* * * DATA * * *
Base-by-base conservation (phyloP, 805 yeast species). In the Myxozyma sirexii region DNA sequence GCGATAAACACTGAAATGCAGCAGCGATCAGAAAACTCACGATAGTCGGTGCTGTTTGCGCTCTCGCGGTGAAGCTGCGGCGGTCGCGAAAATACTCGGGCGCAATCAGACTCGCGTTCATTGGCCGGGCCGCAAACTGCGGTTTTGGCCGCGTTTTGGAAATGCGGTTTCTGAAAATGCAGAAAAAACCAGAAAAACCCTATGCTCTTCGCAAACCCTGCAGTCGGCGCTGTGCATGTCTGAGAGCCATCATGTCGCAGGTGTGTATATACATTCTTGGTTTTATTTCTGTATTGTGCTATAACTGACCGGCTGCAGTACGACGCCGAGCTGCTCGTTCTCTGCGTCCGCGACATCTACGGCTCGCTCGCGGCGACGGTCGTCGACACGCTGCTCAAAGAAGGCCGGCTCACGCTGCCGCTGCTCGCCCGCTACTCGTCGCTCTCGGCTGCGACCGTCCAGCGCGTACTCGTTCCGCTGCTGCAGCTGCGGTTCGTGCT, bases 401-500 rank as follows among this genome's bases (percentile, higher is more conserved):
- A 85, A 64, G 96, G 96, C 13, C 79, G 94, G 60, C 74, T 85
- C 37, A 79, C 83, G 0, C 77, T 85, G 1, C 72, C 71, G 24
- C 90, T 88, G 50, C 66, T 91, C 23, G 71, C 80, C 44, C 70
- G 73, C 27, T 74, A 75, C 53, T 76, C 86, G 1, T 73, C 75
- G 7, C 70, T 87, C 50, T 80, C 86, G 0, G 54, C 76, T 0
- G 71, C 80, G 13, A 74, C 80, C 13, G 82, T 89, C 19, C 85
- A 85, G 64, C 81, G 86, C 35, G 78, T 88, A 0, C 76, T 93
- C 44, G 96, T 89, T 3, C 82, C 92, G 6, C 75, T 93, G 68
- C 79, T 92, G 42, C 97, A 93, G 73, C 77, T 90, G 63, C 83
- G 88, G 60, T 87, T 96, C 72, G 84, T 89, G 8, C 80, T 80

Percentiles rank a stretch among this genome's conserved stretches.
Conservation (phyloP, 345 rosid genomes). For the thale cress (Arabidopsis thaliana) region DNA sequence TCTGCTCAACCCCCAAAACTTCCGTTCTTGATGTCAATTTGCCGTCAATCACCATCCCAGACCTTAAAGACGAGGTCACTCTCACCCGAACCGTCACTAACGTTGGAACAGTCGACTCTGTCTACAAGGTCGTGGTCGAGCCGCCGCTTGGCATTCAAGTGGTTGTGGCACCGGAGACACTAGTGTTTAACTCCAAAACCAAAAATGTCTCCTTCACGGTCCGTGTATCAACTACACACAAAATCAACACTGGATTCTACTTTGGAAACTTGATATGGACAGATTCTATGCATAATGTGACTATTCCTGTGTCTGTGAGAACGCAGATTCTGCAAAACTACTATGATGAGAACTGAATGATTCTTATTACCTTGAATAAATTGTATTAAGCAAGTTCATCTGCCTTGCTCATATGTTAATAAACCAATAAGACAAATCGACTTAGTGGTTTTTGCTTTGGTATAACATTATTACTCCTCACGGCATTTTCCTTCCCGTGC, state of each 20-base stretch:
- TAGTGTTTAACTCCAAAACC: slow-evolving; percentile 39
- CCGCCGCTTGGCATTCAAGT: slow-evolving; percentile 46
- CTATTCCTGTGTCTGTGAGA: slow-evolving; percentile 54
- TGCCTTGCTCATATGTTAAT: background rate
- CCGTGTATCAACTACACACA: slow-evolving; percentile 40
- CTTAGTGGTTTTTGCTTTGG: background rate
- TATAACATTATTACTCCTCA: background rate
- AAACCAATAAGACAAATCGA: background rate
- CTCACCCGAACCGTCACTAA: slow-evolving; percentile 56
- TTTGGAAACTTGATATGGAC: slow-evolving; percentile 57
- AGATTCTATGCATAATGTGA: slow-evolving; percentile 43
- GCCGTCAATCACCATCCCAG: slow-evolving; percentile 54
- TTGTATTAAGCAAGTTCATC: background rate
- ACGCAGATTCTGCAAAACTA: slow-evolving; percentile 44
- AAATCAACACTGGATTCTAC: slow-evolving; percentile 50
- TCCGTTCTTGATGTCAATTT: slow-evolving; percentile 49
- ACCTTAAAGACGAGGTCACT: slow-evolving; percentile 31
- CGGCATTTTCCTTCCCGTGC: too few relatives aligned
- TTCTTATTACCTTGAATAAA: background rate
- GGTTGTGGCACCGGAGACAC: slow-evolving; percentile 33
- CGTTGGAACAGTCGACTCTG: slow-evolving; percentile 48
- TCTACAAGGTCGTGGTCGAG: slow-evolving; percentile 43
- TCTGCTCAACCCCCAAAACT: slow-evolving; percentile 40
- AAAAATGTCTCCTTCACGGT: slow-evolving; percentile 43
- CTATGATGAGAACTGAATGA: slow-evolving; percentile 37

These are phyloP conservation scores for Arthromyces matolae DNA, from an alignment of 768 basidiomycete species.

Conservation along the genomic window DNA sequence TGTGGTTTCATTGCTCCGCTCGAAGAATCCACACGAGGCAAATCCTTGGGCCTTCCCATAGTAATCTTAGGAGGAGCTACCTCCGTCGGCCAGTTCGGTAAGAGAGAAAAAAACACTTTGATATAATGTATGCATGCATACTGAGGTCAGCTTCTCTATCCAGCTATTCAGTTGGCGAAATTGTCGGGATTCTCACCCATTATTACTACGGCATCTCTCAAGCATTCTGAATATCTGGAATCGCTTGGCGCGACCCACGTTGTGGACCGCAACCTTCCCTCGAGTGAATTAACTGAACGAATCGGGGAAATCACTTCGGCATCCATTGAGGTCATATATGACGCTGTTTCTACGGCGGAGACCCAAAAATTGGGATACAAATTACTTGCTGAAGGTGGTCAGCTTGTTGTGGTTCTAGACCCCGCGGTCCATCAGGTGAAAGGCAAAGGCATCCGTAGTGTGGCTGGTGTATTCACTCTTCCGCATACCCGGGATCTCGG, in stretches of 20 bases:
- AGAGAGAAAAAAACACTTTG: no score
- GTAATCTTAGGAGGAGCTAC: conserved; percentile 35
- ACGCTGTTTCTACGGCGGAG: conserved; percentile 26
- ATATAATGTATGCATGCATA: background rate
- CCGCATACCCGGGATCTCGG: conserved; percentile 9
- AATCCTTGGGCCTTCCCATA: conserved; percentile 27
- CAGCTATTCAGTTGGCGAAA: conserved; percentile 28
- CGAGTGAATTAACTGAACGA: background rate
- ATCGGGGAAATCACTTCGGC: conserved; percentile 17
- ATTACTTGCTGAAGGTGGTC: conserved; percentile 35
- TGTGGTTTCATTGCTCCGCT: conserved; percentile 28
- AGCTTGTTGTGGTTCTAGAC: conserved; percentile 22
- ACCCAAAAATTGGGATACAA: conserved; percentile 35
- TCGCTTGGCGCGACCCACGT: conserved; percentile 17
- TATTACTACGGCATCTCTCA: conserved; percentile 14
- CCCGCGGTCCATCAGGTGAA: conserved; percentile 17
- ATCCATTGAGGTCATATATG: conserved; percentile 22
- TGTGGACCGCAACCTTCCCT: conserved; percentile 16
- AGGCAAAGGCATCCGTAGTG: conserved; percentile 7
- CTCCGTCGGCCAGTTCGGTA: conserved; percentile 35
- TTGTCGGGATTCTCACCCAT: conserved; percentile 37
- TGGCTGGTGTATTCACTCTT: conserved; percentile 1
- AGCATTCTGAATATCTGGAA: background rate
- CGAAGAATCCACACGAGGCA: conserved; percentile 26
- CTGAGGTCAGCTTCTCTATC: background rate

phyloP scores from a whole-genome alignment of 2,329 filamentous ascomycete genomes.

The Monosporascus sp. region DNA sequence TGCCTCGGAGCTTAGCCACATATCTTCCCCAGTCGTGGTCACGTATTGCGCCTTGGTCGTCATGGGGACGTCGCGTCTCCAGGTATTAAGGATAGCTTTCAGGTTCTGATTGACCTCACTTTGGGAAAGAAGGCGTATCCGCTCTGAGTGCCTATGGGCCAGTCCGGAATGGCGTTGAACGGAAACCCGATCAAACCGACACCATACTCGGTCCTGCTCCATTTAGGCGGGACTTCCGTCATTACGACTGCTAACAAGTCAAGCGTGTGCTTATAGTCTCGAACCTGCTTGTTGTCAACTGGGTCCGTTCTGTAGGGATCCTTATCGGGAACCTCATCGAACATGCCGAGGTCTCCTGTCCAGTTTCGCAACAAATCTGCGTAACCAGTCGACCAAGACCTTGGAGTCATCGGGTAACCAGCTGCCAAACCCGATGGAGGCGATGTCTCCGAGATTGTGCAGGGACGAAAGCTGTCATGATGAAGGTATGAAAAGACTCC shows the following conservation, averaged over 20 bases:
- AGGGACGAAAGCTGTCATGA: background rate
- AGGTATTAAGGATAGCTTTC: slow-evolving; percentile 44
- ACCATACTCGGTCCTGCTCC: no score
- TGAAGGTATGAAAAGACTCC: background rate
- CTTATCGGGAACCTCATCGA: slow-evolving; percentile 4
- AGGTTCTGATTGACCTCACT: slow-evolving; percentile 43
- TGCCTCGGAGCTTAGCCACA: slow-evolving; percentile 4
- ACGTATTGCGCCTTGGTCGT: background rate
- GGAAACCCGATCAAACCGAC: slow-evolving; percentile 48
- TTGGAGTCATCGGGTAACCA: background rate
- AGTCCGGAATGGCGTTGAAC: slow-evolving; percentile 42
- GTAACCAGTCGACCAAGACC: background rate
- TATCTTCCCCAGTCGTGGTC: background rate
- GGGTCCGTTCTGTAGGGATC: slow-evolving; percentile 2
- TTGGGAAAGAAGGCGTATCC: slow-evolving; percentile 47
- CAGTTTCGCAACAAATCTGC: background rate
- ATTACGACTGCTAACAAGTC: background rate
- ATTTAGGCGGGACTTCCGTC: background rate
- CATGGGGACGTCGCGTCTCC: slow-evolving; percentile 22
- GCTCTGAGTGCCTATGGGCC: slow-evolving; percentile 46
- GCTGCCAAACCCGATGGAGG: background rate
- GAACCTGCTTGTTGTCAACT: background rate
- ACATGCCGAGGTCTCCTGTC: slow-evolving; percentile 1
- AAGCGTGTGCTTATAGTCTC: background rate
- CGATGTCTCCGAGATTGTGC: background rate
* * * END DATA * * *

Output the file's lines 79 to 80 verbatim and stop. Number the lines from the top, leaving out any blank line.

- GTAACCAGTCGACCAAGACC: background rate
- TATCTTCCCCAGTCGTGGTC: background rate